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Early Bloomers

CRISTINA MACAYA, HOST: Every year, thousands of cherry blossoms open around New York City, attracting throngs of people looking for a photo in front of the pale pink buds. The trees also herald in the spring. But due to warming temperatures, the last few years they’ve been flowering sooner, and their peak is less predictable. Claire Davenport went to Brooklyn Botanic Garden to learn more about these early bloomers. 

CLAIRE DAVENPORT, BYLINE: It’s a chilly and windy morning, a little over 30 degrees. But that hasn’t stopped visitors to the Brooklyn Botanic Garden. Last week, the garden reported its first bloom, and flower enthusiasts wander over for a photo in front of the blush-colored trees. 

I spoke with Maggie Liu, who lives in the neighborhood. She came to beat the crowds. 

LIU: it's nice, especially on a kind of random weekday morning when theres not as many people here. Like on the weekends, it gets pretty crowded, so it's nice and peaceful right now. It’s kinda fun to see the early bloomers (laughter).  

DAVENPORT: Yesterday was the first full day of Spring, and for many New Yorkers, the cherry tree blossoms are a sign that the seasons are changing. 

LIU: I feel like spring felt like it should have come earlier this year.  So I’m hoping, once they start coming up in full bloom it will really mean, okay, the bad weather’s over.

DAVENPORT: Liu isn’t alone. According to Shauna Moore, the director of Horticulture at the Brooklyn Botanic Garden, cherry blossoms have been an important marker of the season’s changing since the garden opened.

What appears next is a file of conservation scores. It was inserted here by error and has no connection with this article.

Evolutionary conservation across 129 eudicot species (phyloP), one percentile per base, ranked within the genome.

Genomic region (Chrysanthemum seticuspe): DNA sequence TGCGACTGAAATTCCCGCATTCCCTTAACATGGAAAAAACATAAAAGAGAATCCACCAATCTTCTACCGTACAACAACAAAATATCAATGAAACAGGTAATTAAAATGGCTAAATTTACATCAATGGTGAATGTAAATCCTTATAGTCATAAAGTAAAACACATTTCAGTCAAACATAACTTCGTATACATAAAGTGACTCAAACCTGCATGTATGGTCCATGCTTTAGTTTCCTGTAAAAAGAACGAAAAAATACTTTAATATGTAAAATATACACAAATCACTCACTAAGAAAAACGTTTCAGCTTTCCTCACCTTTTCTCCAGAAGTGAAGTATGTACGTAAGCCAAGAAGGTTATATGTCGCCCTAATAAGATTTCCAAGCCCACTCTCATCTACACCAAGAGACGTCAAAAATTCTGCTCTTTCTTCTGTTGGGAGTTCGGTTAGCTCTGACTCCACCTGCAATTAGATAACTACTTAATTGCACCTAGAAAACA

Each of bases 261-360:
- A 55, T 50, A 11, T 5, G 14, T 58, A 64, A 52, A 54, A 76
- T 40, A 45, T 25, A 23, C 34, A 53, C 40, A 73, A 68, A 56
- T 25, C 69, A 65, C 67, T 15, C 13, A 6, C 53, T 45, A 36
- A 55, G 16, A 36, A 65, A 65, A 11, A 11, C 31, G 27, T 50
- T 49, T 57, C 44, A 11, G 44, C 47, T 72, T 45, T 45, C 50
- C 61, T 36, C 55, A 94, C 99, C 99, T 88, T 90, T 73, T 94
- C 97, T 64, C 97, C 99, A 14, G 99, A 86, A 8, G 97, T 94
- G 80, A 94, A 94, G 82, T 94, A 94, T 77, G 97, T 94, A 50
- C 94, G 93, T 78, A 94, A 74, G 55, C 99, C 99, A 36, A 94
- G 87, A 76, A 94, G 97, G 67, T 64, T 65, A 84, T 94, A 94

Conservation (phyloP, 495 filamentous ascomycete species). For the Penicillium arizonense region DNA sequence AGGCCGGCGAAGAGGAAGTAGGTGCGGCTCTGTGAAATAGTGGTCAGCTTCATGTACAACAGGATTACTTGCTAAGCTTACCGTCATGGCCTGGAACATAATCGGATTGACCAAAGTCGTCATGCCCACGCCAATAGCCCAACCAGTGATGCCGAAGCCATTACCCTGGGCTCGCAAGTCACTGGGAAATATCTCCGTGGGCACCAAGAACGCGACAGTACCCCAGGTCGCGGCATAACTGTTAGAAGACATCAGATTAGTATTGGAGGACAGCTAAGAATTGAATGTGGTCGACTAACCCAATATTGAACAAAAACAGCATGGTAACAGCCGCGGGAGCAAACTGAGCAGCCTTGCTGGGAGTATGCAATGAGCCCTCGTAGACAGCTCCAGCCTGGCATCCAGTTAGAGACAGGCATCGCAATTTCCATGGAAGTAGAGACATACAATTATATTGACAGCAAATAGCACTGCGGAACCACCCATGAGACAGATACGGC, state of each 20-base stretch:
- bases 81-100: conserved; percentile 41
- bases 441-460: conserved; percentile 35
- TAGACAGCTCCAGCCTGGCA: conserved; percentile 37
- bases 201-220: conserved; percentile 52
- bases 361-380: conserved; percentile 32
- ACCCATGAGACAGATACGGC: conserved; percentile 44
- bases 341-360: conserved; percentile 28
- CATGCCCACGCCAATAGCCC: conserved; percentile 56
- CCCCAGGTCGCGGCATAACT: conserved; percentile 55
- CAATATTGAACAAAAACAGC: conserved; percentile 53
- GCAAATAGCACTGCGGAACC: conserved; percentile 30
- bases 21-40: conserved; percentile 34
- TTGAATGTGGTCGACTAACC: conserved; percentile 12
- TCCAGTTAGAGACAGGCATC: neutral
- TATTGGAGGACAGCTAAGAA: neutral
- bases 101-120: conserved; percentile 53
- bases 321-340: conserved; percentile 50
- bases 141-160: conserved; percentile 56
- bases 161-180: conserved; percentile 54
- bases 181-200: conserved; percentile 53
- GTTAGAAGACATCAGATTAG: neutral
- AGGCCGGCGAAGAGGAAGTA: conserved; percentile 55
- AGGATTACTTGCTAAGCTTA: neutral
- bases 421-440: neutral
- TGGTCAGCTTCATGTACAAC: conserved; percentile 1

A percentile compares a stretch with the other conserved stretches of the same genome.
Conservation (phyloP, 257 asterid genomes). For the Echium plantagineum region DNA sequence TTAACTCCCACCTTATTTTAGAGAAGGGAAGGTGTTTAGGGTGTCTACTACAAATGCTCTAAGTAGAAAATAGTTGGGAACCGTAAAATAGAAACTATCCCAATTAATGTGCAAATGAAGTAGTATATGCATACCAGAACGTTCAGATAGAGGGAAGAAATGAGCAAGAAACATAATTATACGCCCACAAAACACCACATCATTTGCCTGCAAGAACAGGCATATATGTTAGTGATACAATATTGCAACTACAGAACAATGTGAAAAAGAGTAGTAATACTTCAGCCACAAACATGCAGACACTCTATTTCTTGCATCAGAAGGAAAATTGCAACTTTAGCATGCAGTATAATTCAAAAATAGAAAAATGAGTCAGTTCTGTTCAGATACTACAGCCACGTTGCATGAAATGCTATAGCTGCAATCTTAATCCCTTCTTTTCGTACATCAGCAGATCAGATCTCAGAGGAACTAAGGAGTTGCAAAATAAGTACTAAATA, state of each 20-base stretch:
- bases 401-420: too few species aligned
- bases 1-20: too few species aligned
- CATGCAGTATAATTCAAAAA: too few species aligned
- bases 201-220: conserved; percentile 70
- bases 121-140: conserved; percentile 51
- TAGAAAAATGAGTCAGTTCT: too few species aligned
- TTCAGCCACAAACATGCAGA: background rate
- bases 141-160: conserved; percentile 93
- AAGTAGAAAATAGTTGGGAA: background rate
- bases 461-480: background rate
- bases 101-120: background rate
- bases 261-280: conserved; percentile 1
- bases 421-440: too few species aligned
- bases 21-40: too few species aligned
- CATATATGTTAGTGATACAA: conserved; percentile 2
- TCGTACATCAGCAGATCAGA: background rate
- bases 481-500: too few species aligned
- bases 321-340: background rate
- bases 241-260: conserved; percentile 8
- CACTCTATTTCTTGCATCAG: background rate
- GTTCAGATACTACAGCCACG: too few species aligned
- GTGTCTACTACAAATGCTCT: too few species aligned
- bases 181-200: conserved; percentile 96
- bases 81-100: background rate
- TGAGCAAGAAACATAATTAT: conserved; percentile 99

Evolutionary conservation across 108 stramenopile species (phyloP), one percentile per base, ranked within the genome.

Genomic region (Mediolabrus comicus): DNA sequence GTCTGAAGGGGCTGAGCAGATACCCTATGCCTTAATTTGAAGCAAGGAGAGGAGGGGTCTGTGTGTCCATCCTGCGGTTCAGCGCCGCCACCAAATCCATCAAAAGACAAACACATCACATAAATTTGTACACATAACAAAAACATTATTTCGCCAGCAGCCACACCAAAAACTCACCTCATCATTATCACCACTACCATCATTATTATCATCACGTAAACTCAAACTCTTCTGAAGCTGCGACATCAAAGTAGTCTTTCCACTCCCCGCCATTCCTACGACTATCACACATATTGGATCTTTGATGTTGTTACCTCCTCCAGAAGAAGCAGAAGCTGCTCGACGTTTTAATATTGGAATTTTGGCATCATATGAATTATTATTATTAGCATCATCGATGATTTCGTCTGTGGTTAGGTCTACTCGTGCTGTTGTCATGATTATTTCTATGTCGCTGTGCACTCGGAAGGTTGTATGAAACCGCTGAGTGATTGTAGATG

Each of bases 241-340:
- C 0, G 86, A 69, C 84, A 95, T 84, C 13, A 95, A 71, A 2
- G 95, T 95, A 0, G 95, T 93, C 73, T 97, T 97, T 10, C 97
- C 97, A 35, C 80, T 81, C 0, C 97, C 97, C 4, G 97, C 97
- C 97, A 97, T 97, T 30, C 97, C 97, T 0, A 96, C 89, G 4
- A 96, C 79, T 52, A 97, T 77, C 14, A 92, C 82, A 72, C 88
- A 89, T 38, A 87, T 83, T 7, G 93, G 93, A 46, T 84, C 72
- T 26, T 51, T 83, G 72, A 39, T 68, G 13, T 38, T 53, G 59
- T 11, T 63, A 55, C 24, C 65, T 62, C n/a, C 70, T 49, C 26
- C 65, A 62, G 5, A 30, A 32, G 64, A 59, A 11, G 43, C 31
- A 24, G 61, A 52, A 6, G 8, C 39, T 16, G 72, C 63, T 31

MOORE: The cherry tree and the cherry esplanade are just really kind of our trademark plant.

You know, I think we’ve had cherry blossoms here since the beginning of the garden. It's sort of the right to spring here. 

DAVENPORT: Each tree only flowers for a week or so, and there’s no moment when all are blooming at once. According to Moore, it’s a quick life cycle. 

MOORE: About a six-week season. And so it starts very slowly. And right now we've got three in the collection that are blooming. And then, in about weeks, I think we'll probably hit a lot more. 

DAVENPORT: Cherry blossoms require at least a month of winter temperatures to fully bloom. And other environmental factors can also impact their ability to thrive.

MOORE: Depending on the weather. If the weather is warm and or rainy or windy, those blossoms don't last as long as they would if the nights were a little cooler and the flowers would persist a lot longer on the tree that way.

DAVENPORT: Bloom calendars posted in the garden’s visitor’s center still name April and May as peak bloom seasons for the cherry trees. But as the winter season in New York becomes shorter and shorter, this poster is becoming outdated. For example, last week, temperatures jumped to the low 70s, atypical for this time of year. 

MOORE: You know, our winters have been much milder, and we're warming. We, we all know that. And and the climate is changing. So everything is shifting and we're seeing that in it with mother nature here too, in the garden.

DAVENPORT: I asked Moore if rising temperatures could mean that one day, cherry blossoms would stop flowering in Brooklyn.

MOORE: I don't think so. You know, I think cherry blossoms are pretty, they're pretty hardy. They are pretty resilient. I think that would be very sad, wouldn't it?

DAVENPORT: Indeed, it would be sad. 

Claire Davenport, Columbia Radio News.

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